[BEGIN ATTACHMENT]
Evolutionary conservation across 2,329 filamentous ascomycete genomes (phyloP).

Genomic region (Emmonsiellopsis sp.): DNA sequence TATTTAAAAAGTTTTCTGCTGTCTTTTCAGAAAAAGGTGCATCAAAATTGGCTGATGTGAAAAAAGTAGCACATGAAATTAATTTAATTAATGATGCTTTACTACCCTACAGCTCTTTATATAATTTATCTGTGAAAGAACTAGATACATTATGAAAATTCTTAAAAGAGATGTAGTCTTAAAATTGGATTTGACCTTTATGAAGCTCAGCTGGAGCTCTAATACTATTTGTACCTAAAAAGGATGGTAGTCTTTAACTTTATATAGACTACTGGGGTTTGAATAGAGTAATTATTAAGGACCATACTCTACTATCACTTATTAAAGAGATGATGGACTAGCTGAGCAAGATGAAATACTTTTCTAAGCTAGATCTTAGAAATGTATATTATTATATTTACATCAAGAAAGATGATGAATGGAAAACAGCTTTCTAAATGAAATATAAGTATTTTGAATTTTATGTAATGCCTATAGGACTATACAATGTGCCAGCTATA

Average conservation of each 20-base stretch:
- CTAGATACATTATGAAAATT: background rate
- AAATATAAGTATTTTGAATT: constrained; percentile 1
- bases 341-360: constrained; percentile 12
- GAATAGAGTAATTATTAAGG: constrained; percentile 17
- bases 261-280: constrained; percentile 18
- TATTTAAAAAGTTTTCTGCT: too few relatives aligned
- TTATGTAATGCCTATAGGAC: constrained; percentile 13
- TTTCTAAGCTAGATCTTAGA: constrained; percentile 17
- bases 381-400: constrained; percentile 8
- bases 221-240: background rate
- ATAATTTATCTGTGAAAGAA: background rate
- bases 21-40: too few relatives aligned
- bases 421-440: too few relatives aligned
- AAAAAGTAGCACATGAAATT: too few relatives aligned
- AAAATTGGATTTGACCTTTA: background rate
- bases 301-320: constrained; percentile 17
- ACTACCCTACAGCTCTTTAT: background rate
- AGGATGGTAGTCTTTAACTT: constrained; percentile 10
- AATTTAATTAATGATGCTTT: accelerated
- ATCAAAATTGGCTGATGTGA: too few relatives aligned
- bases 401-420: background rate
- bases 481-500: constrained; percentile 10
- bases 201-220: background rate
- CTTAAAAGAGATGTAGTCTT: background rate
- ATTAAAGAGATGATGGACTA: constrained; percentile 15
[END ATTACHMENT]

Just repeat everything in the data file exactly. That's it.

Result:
Evolutionary conservation across 2,329 filamentous ascomycete genomes (phyloP).

Genomic region (Emmonsiellopsis sp.): DNA sequence TATTTAAAAAGTTTTCTGCTGTCTTTTCAGAAAAAGGTGCATCAAAATTGGCTGATGTGAAAAAAGTAGCACATGAAATTAATTTAATTAATGATGCTTTACTACCCTACAGCTCTTTATATAATTTATCTGTGAAAGAACTAGATACATTATGAAAATTCTTAAAAGAGATGTAGTCTTAAAATTGGATTTGACCTTTATGAAGCTCAGCTGGAGCTCTAATACTATTTGTACCTAAAAAGGATGGTAGTCTTTAACTTTATATAGACTACTGGGGTTTGAATAGAGTAATTATTAAGGACCATACTCTACTATCACTTATTAAAGAGATGATGGACTAGCTGAGCAAGATGAAATACTTTTCTAAGCTAGATCTTAGAAATGTATATTATTATATTTACATCAAGAAAGATGATGAATGGAAAACAGCTTTCTAAATGAAATATAAGTATTTTGAATTTTATGTAATGCCTATAGGACTATACAATGTGCCAGCTATA

Average conservation of each 20-base stretch:
- CTAGATACATTATGAAAATT: background rate
- AAATATAAGTATTTTGAATT: constrained; percentile 1
- bases 341-360: constrained; percentile 12
- GAATAGAGTAATTATTAAGG: constrained; percentile 17
- bases 261-280: constrained; percentile 18
- TATTTAAAAAGTTTTCTGCT: too few relatives aligned
- TTATGTAATGCCTATAGGAC: constrained; percentile 13
- TTTCTAAGCTAGATCTTAGA: constrained; percentile 17
- bases 381-400: constrained; percentile 8
- bases 221-240: background rate
- ATAATTTATCTGTGAAAGAA: background rate
- bases 21-40: too few relatives aligned
- bases 421-440: too few relatives aligned
- AAAAAGTAGCACATGAAATT: too few relatives aligned
- AAAATTGGATTTGACCTTTA: background rate
- bases 301-320: constrained; percentile 17
- ACTACCCTACAGCTCTTTAT: background rate
- AGGATGGTAGTCTTTAACTT: constrained; percentile 10
- AATTTAATTAATGATGCTTT: accelerated
- ATCAAAATTGGCTGATGTGA: too few relatives aligned
- bases 401-420: background rate
- bases 481-500: constrained; percentile 10
- bases 201-220: background rate
- CTTAAAAGAGATGTAGTCTT: background rate
- ATTAAAGAGATGATGGACTA: constrained; percentile 15